Like above, use the shoelace formula to find that the area of the triangle is equal to <math>\ln\frac{(n+1)(n+2)}{n(n+3)}</math>. Because the final area we are looking for is <math>\ln\frac{91}{90}</math>, the numerator factors into <math>13</math> and <math>7</math>, which one of <math>n+1</math> and <math>n+2</math> has to be a multiple of <math>13</math> and the other has to be a multiple of <math>7</math>. Clearly, the only choice for that is <math>\boxed{12}</math> | Like above, use the shoelace formula to find that the area of the triangle is equal to <math>\ln\frac{(n+1)(n+2)}{n(n+3)}</math>. Because the final area we are looking for is <math>\ln\frac{91}{90}</math>, the numerator factors into <math>13</math> and <math>7</math>, which one of <math>n+1</math> and <math>n+2</math> has to be a multiple of <math>13</math> and the other has to be a multiple of <math>7</math>. Clearly, the only choice for that is <math>\boxed{12}</math> | ||
~Solution by IronicNinja | ~Solution by IronicNinja | ||
− | ==Solution 3== | + | === Solution 3 === |
How <math>f(x)=\ln(x)</math> is a concave function, then: | How <math>f(x)=\ln(x)</math> is a concave function, then: | ||
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Therefore <math>[BCDE]=[ABCH]+[HCDG]+[GDEF]-[ABEF]</math>, all quadrilaterals of side right are trapezius | Therefore <math>[BCDE]=[ABCH]+[HCDG]+[GDEF]-[ABEF]</math>, all quadrilaterals of side right are trapezius | ||
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<cmath>[BCDE]=\frac{\ln(n+1)+\ln n}{2}+\frac{\ln(n+2)+\ln(n+1)}{2}+\frac{\ln(n+3)+\ln(n+2)}{2}-\frac{3(\ln(n+3)+\ln n)}{2}</cmath> | <cmath>[BCDE]=\frac{\ln(n+1)+\ln n}{2}+\frac{\ln(n+2)+\ln(n+1)}{2}+\frac{\ln(n+3)+\ln(n+2)}{2}-\frac{3(\ln(n+3)+\ln n)}{2}</cmath> | ||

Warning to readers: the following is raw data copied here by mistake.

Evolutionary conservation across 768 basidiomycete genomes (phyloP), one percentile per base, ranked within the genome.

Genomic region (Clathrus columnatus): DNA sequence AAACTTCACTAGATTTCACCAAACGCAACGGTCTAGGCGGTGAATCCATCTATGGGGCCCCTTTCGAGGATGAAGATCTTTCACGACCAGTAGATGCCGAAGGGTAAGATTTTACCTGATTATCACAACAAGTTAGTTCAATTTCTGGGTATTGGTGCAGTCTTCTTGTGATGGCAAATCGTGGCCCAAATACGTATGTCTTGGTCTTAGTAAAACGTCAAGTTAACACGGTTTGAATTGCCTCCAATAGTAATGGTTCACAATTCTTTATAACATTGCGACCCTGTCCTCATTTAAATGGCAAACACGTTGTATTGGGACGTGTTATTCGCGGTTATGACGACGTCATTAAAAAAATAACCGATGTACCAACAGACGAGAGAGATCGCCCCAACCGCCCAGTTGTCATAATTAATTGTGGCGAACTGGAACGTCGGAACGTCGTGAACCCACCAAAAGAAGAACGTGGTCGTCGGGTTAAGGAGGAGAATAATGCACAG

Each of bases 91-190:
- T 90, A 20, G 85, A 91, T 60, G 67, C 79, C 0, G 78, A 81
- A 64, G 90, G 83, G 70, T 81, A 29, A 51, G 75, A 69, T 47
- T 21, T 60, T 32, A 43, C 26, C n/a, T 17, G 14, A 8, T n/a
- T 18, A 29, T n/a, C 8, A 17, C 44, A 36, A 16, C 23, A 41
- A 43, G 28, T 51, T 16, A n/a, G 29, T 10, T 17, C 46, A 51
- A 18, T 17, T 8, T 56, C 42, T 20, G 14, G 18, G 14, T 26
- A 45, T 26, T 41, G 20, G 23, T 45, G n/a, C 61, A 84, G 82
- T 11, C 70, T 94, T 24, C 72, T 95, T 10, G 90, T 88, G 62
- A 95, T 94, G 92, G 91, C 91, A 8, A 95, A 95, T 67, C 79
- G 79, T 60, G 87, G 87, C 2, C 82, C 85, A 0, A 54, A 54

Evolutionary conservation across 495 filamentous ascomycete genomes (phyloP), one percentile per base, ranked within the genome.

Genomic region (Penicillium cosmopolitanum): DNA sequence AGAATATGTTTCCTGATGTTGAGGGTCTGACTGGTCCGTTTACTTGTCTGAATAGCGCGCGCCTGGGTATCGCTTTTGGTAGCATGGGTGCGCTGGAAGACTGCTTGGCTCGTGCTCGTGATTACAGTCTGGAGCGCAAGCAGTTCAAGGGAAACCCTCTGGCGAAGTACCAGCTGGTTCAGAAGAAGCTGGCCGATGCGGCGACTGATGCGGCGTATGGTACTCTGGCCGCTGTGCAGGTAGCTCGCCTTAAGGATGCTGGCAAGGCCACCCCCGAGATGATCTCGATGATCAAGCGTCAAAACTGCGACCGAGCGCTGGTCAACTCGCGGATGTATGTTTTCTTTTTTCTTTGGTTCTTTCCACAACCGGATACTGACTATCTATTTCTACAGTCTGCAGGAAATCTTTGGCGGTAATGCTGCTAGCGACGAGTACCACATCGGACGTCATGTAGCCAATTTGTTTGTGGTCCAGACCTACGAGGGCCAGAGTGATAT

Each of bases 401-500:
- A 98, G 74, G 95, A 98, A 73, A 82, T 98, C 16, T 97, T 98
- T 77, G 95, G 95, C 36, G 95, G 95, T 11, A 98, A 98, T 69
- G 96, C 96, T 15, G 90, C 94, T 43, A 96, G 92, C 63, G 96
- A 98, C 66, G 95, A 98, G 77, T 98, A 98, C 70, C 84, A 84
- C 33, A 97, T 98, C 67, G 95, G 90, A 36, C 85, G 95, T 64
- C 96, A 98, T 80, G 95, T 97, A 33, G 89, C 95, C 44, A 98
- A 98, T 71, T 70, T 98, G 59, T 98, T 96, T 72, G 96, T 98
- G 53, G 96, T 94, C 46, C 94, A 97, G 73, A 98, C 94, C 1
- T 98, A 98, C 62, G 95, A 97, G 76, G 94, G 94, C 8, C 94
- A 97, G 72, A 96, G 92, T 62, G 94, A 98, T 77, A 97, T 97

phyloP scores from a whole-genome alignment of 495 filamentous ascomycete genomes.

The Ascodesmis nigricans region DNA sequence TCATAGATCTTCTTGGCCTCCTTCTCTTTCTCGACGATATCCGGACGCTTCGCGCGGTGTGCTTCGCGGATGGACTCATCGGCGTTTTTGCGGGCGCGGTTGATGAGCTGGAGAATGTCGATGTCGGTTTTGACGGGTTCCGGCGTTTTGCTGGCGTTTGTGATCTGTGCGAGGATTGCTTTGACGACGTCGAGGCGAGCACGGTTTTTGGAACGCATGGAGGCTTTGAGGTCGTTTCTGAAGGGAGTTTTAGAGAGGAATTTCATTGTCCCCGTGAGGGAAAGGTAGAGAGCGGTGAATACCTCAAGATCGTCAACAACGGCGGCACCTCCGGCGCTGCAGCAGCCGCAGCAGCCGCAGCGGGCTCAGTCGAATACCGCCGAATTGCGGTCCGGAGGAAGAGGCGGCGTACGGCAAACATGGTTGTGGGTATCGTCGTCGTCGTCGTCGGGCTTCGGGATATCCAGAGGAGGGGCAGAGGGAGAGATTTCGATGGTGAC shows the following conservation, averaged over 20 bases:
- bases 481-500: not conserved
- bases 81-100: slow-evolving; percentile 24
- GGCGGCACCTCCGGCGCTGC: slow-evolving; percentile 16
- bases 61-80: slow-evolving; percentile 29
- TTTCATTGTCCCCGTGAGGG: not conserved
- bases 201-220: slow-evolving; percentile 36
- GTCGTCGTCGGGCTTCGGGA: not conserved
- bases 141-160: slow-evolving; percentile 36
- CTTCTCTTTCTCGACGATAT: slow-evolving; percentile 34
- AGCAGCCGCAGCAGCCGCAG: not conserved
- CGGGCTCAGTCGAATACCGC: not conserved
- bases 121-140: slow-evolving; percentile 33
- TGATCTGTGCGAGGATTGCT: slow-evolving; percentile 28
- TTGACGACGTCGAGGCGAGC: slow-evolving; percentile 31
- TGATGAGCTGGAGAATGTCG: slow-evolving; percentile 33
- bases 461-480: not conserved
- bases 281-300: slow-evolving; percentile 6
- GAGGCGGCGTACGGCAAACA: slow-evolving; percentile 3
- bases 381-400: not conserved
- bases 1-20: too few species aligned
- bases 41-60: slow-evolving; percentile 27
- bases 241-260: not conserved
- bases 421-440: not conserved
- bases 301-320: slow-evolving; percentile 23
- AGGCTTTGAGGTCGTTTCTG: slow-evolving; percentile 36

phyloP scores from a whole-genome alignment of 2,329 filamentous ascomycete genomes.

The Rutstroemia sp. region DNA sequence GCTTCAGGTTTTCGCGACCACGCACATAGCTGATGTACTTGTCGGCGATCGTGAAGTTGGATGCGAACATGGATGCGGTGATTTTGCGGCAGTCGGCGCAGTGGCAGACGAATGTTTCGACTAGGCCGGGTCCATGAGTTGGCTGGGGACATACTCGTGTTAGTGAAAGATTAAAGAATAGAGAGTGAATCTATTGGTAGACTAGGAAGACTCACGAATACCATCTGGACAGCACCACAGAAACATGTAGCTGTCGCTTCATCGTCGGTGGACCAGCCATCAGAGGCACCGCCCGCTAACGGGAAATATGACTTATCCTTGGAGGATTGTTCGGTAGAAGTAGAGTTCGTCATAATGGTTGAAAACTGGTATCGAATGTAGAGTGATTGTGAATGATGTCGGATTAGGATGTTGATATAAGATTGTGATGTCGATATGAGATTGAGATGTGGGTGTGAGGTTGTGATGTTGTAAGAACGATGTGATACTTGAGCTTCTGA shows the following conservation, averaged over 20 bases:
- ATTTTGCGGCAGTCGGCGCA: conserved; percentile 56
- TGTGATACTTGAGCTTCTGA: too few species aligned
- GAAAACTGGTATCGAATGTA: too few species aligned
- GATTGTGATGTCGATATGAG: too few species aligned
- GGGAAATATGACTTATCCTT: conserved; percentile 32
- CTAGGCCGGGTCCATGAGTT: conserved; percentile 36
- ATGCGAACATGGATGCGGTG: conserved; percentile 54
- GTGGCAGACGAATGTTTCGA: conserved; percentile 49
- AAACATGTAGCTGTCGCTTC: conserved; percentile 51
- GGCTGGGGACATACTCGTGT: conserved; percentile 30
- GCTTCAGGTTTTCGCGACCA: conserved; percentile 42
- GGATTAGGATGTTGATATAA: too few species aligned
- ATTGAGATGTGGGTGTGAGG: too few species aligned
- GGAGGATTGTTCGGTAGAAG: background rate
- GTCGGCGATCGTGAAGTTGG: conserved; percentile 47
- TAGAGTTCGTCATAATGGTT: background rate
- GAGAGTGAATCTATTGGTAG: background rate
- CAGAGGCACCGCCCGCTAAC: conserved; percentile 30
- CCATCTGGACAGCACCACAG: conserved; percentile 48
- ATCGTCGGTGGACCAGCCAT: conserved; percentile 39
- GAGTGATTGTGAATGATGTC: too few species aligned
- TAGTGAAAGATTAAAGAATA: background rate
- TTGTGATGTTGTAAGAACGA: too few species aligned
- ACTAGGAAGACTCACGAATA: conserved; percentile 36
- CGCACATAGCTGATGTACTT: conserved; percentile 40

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<cmath>[BCDE]=\tfrac{2\ln(n+1)+2\ln(n+2)-2\ln(n+3)-2\ln n}{2}=\ln(n+1)+\ln(n+2)-\ln(n+3)-\ln n=\ln\tfrac{(n+1)(n+2)}{n(n+3)}</cmath> | <cmath>[BCDE]=\tfrac{2\ln(n+1)+2\ln(n+2)-2\ln(n+3)-2\ln n}{2}=\ln(n+1)+\ln(n+2)-\ln(n+3)-\ln n=\ln\tfrac{(n+1)(n+2)}{n(n+3)}</cmath> |
Revision as of 13:25, 19 January 2021
Problem
The vertices of a quadrilateral lie on the graph of , and the -coordinates of these vertices are consecutive positive integers. The area of the quadrilateral is . What is the -coordinate of the leftmost vertex?
Solutions
Solution 1
Let the coordinates of the quadrilateral be . We have by shoelace's theorem, that the area isWe now that the numerator must have a factor of , so given the answer choices, is either or . If , the expression does not evaluate to , but if , the expression evaluates to . Hence, our answer is .
Solution 2
Like above, use the shoelace formula to find that the area of the triangle is equal to . Because the final area we are looking for is , the numerator factors into and , which one of and has to be a multiple of and the other has to be a multiple of . Clearly, the only choice for that is
~Solution by IronicNinja
Solution 3
How is a concave function, then:
Therefore , all quadrilaterals of side right are trapezius
~Solution by AsdrúbalBeltrán
See Also
2020 AMC 12A (Problems • Answer Key • Resources) | |
Preceded by Problem 16 |
Followed by Problem 18 |
1 • 2 • 3 • 4 • 5 • 6 • 7 • 8 • 9 • 10 • 11 • 12 • 13 • 14 • 15 • 16 • 17 • 18 • 19 • 20 • 21 • 22 • 23 • 24 • 25 | |
All AMC 12 Problems and Solutions |